Ofsted upgrades school of former headteacher Ruth Perry who took her own life following earlier inspection
Ofsted has upgraded a school run by headteacher, Ruth Perry who took her own life in January.
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The school run by a headteacher who took her own life after a major downgrade by Ofsted has been rated as ‘good’ following a new inspection. Ruth Perry, 53, who had worked at the Caversham Primary School for 13 years, died in January after it was downgraded from outstanding to inadequate.
According to reports, the Reading school was re-inspected after Ms Perry’s death, which triggered an outrage across the education sector over the current inspection system. Ofsted has since defended its one-word method of grading schools, which they said will not be scrapped.
The watchdog inspected the school again in June in line with government guidelines to monitor schools needing to improve, and not as a result of Ms Perry’s death. In their latest report as seen by the BBC, the education watchdog said: “The school’s work to address previous weaknesses has been swift, thorough and effective.”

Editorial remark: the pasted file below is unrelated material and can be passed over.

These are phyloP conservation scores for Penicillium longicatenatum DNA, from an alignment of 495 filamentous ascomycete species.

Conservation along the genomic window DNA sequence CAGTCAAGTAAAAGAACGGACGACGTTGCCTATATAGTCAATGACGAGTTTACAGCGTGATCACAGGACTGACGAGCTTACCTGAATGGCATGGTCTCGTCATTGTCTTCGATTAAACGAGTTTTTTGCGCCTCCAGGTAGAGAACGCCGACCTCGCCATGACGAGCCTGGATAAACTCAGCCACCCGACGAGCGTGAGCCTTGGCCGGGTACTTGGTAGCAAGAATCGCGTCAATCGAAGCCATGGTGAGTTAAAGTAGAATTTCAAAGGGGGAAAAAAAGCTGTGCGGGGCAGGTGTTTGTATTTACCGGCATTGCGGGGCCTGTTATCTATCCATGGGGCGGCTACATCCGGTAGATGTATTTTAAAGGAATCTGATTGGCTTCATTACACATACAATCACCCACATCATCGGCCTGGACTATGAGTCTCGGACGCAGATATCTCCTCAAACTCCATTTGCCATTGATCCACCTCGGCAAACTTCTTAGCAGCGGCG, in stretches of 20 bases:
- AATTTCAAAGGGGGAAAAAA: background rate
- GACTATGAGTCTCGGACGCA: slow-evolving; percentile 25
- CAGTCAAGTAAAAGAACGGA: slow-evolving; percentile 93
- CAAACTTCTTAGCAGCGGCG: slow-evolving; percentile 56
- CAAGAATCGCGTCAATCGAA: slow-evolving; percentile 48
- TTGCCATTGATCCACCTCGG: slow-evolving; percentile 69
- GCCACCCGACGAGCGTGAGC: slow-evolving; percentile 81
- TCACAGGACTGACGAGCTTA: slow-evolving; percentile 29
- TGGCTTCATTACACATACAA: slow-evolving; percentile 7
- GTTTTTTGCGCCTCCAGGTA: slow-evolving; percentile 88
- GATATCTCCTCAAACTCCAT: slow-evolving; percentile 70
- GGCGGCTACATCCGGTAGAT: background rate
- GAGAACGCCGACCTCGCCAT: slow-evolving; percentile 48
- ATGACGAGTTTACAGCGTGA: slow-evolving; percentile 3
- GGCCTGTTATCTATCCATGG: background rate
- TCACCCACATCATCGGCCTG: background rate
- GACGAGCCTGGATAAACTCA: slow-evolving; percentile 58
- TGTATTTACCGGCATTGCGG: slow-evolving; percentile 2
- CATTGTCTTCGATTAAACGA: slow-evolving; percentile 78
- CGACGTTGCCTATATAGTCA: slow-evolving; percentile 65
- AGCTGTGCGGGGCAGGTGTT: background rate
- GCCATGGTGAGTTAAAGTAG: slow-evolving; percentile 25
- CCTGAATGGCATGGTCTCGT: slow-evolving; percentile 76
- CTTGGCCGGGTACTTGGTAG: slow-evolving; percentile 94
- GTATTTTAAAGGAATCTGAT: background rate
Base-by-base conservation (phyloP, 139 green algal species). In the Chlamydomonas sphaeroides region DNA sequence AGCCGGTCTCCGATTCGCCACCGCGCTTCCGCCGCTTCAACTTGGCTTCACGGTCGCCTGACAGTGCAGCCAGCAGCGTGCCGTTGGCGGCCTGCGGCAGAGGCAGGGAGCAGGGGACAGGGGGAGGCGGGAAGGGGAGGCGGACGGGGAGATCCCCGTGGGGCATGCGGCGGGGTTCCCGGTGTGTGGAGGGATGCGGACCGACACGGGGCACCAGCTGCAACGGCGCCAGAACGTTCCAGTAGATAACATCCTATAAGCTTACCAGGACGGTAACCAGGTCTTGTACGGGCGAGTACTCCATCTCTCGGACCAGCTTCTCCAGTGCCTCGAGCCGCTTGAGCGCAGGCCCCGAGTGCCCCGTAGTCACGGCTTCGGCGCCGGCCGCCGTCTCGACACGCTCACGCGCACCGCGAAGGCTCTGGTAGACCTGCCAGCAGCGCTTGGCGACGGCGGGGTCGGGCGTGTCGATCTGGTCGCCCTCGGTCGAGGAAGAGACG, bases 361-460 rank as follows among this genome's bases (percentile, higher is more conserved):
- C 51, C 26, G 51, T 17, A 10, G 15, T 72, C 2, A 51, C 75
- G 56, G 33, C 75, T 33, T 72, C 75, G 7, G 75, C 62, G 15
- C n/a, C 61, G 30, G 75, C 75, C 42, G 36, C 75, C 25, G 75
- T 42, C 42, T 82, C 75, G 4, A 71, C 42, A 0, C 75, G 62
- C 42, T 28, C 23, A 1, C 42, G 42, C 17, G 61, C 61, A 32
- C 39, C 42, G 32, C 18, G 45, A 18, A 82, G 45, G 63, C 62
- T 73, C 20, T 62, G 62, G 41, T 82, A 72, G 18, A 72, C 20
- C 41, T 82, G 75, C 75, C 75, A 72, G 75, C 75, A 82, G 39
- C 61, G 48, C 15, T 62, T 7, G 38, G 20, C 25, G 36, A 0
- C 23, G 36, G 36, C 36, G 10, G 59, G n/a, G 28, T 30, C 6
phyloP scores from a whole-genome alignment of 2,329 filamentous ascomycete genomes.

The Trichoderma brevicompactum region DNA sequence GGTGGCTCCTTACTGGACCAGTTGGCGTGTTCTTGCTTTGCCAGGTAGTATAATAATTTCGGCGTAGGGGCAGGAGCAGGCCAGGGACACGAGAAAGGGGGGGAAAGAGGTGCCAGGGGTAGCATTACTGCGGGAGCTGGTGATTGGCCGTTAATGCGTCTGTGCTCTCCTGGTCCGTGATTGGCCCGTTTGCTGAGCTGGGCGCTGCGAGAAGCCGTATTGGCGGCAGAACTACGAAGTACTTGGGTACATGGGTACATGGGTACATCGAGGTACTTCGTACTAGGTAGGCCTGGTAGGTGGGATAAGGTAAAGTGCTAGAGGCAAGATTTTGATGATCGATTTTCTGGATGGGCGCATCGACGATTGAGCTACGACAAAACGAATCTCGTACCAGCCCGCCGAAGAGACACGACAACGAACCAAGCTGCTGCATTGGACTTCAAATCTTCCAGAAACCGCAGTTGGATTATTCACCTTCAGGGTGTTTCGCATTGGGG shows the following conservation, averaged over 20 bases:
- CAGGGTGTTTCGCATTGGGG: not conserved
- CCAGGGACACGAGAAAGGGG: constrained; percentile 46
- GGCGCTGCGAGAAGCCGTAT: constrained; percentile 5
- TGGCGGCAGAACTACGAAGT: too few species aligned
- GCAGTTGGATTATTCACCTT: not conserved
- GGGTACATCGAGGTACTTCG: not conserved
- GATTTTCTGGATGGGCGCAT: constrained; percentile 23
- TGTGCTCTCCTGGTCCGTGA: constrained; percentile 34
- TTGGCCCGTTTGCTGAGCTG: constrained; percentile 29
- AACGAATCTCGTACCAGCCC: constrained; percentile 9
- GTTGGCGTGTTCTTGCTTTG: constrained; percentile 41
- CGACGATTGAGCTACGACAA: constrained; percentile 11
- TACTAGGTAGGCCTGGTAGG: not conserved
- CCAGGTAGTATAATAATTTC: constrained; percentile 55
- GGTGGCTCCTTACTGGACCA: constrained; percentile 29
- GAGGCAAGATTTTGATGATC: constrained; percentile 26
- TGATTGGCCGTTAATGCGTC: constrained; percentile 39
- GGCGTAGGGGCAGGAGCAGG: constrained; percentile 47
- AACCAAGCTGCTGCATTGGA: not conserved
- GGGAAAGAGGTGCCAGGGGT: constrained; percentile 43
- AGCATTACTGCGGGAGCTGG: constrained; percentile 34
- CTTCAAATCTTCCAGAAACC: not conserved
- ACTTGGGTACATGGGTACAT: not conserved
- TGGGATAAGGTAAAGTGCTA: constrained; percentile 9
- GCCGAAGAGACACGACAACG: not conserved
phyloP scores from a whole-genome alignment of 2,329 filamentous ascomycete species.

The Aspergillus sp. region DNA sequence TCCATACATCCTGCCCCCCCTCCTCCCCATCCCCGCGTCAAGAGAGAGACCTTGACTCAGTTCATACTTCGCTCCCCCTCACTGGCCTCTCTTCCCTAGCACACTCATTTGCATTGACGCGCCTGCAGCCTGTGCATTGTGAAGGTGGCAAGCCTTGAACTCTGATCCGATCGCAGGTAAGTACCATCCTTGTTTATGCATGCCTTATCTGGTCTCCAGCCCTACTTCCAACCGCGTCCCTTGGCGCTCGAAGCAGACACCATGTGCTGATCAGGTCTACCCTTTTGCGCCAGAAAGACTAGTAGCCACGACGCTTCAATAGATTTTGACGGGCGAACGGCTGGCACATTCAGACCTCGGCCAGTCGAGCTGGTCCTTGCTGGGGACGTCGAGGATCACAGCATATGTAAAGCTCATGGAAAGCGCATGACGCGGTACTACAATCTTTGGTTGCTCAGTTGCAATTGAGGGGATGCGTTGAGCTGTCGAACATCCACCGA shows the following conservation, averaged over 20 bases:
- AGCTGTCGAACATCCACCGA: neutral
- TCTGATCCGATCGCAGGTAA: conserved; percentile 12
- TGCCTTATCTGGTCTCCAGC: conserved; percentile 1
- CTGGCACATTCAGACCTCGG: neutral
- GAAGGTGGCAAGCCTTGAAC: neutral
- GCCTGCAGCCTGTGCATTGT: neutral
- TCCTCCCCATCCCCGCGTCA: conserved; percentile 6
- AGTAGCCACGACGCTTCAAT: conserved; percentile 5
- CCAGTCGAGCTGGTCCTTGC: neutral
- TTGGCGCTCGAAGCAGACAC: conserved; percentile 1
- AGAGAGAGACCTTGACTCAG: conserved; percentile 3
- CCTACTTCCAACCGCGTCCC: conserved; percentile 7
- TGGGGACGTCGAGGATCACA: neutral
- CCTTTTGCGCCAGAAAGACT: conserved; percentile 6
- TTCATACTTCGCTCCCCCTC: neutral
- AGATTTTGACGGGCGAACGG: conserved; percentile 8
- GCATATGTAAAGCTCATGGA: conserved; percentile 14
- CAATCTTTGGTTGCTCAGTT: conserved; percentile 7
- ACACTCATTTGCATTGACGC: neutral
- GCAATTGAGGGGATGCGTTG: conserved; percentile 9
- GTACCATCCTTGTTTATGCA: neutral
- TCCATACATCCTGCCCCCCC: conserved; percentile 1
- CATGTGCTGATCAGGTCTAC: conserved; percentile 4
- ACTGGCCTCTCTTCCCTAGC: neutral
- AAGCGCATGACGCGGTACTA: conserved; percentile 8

The head teacher’s sister Prof Julia Waters said it was a "very bittersweet moment", but confirmed "what anyone who knew Ruth and the school knew all along". She said one-word grades do not give an accurate reflection of the strengths and weaknesses "of a complex organisation like a school".
The primary school was initially inspected in November 2022 and subsequently rated inadequate after concerns were raised over leadership and management. The new report said useful advice was sought from beyond the school straight after the last inspection.
The report said: "In particular, this helped leaders to fully understand the extent of the weaknesses in safeguarding arrangements and prioritise what needed to be done.
Ms Waters told the BBC that staff at the school who had worked with or been trained by Ms Perry had never been anything other than "excellent, caring and professional".
She added: "The reversal of the previous judgement in a matter of a few months illustrates why schools should be given the opportunity to correct any technical weaknesses before the final report is published. An inspection should be about helping schools with independent scrutiny, not catching them out and publicly shaming them."
Last month, Ofsted announced changes to its inspection system. These included allowing schools given an inadequate rating over safeguarding to be re-inspected within three months, giving them a chance to be re-graded if they have addressed concerns.